Identification of data-driven Dutch dietary patterns that benefit the environment and are healthy

Sander Biesbroek, W. M. Monique Verschuren, Yvonne T. van der Schouw, Ivonne Sluijs, Jolanda M.A. Boer, Elisabeth H.M. Temme

Research output: Contribution to journalArticleAcademicpeer-review


More sustainable dietary patterns are needed to mitigate global warming. This study aims to identify data-driven healthy dietary patterns that benefit the environment. In EPIC-NL, diet was assessed using a 178-item FFQ in 36,203 participants aged 20–70 years between 1993 and 1997. The Dutch Healthy Diet index 2015 (DHD15-index) was used to score healthiness of the diet. As proxy for environmental impact, greenhouse gas (GHG) emissions were calculated using life cycle analysis. To determine patterns that are both healthy and environmentally friendly, reduced rank regression was applied. A “Plant-based Pattern” characterized by high consumption of fruits, vegetables, and legumes, and low consumption of fries, red meat, and processed meat and a “Dairy-based Pattern” characterized by high consumption of dairy, and nuts and seeds and low consumption of coffee and tea, sugar-containing sodas, low-fiber bread, and savory sauces were derived. At equal energy intake, the diet of adherents (highest quartile) to the “Plant-based Pattern” were significantly healthier (89.8 points on the DHD15-index, p < 0.0001) and more sustainable (3.96 kg C0 2-eq/day, p < 0.0001) compared to the average diet (76.2 points, 4.06 kg C0 2-eq/day), whereas the “Dairy-based Pattern” was somewhat healthier (77.9 points, p < 0.0001), but less sustainable (4.43 kg C0 2-eq/day, p < 0.0001). When deriving dietary patterns based on health and environmental aspects of the diets, a “Plant-based” and a “Dairy-based” pattern were observed in our study population. Of these, the plant-based diet benefits health as well as the environment.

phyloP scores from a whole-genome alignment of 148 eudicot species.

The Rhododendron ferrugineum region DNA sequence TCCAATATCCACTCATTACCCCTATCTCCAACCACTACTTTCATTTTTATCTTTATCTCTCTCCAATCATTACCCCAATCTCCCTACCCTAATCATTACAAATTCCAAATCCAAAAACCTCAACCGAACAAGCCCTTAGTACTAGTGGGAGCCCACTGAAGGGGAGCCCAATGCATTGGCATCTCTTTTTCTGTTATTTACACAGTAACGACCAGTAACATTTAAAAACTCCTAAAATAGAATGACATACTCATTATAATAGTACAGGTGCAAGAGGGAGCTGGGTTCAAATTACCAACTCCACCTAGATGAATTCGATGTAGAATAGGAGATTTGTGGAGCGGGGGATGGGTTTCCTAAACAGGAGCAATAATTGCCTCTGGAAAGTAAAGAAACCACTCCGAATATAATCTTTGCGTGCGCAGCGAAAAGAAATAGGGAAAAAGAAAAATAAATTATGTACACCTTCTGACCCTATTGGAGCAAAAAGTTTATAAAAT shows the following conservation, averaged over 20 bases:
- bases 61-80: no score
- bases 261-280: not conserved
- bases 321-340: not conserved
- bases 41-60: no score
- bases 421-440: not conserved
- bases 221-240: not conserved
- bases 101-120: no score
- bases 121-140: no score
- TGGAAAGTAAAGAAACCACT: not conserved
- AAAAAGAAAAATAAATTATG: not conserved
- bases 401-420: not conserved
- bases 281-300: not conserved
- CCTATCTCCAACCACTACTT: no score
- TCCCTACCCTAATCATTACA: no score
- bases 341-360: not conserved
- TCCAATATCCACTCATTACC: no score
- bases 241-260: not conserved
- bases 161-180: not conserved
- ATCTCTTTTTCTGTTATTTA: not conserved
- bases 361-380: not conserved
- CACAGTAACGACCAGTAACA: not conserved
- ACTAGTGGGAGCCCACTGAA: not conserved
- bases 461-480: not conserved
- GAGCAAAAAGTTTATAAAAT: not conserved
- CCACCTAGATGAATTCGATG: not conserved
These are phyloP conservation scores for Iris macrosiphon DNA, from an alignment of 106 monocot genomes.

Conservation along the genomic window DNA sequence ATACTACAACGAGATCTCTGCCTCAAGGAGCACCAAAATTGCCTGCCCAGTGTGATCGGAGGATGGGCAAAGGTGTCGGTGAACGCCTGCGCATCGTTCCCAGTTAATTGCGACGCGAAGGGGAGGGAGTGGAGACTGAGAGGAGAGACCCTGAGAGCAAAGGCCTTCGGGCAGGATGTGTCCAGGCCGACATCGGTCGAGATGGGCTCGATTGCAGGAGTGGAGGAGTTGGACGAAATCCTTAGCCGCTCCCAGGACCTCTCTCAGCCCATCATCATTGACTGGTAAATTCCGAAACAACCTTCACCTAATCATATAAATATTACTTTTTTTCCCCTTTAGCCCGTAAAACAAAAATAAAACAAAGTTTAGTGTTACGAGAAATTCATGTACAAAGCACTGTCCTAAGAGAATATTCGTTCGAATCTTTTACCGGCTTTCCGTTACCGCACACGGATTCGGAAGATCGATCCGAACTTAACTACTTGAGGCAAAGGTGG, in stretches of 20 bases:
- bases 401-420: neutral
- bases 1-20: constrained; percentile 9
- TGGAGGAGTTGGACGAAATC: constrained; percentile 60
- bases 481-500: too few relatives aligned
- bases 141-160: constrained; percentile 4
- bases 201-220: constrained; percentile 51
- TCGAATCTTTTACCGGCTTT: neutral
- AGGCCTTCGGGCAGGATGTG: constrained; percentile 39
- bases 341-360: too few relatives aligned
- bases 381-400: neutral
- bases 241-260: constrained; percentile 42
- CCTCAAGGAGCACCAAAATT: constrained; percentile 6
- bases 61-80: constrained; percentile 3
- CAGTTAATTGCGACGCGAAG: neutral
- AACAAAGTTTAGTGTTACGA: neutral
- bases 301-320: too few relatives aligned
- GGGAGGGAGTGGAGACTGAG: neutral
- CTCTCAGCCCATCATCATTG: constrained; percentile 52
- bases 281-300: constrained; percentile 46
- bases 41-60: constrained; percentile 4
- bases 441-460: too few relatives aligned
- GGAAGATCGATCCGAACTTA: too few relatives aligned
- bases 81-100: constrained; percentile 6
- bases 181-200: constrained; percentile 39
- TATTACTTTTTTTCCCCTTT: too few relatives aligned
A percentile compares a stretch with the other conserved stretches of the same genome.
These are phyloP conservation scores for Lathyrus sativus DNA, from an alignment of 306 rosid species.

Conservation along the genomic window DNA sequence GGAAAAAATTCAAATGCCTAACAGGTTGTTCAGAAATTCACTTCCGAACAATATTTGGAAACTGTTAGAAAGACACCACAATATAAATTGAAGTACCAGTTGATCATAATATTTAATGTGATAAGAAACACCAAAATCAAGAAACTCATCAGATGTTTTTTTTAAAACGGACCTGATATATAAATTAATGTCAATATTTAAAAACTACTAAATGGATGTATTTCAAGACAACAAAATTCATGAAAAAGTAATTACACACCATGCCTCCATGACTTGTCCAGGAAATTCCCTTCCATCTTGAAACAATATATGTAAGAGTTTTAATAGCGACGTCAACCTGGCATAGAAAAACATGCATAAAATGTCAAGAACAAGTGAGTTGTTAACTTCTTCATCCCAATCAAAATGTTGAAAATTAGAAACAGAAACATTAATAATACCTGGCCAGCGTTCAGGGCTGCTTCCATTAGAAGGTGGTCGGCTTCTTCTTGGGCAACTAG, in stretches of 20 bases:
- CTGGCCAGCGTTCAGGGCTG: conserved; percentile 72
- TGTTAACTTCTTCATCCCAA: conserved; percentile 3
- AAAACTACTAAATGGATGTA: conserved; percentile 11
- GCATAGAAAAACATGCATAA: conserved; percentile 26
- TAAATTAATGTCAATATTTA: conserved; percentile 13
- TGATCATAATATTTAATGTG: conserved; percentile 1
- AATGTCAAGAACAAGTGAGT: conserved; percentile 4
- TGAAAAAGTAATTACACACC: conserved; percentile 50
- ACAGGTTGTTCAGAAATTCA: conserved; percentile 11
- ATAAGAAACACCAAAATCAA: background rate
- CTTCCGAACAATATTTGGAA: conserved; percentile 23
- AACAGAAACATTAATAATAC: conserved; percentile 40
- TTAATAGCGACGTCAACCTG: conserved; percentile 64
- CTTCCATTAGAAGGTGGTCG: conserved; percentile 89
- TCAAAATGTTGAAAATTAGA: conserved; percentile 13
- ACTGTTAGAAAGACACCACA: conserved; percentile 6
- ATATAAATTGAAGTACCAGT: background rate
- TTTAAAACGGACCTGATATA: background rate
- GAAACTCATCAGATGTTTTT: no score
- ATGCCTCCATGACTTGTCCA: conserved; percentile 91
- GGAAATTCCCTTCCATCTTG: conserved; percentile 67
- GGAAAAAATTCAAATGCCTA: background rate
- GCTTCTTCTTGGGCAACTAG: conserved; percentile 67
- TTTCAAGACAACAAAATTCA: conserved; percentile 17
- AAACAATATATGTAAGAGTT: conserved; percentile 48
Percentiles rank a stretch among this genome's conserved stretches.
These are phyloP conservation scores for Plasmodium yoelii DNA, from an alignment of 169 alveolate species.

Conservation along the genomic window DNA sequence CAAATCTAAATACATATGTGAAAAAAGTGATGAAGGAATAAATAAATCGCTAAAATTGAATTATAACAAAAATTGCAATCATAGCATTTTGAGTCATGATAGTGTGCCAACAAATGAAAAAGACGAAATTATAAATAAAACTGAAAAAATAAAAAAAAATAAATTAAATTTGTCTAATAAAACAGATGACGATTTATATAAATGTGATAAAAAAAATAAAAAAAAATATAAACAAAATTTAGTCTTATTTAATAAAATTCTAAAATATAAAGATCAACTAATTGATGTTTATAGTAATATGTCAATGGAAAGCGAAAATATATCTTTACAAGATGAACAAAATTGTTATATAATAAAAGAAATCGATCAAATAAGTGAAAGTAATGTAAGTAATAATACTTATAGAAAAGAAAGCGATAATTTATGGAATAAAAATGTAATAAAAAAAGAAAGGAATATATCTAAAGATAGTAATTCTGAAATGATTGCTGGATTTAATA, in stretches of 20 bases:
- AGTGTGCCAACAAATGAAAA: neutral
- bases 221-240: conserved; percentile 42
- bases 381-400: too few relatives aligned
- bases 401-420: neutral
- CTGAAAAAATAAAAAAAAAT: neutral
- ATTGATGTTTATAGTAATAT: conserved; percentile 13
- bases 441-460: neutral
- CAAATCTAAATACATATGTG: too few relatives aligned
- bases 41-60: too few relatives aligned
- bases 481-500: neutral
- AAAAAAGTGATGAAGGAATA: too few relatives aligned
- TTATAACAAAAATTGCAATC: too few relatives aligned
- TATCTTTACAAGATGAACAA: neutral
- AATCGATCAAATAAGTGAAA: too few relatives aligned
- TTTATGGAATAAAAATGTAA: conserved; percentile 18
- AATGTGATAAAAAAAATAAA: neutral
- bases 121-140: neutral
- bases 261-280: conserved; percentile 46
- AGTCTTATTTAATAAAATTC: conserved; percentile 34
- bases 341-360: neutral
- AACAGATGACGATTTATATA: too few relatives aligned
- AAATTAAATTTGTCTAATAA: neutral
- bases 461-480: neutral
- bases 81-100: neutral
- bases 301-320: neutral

Original languageEnglish
Pages (from-to)571-583
Number of pages13
JournalClimatic Change
Issue number3-4
Publication statusPublished - Apr 2018


Dive into the research topics of 'Identification of data-driven Dutch dietary patterns that benefit the environment and are healthy'. Together they form a unique fingerprint.

Cite this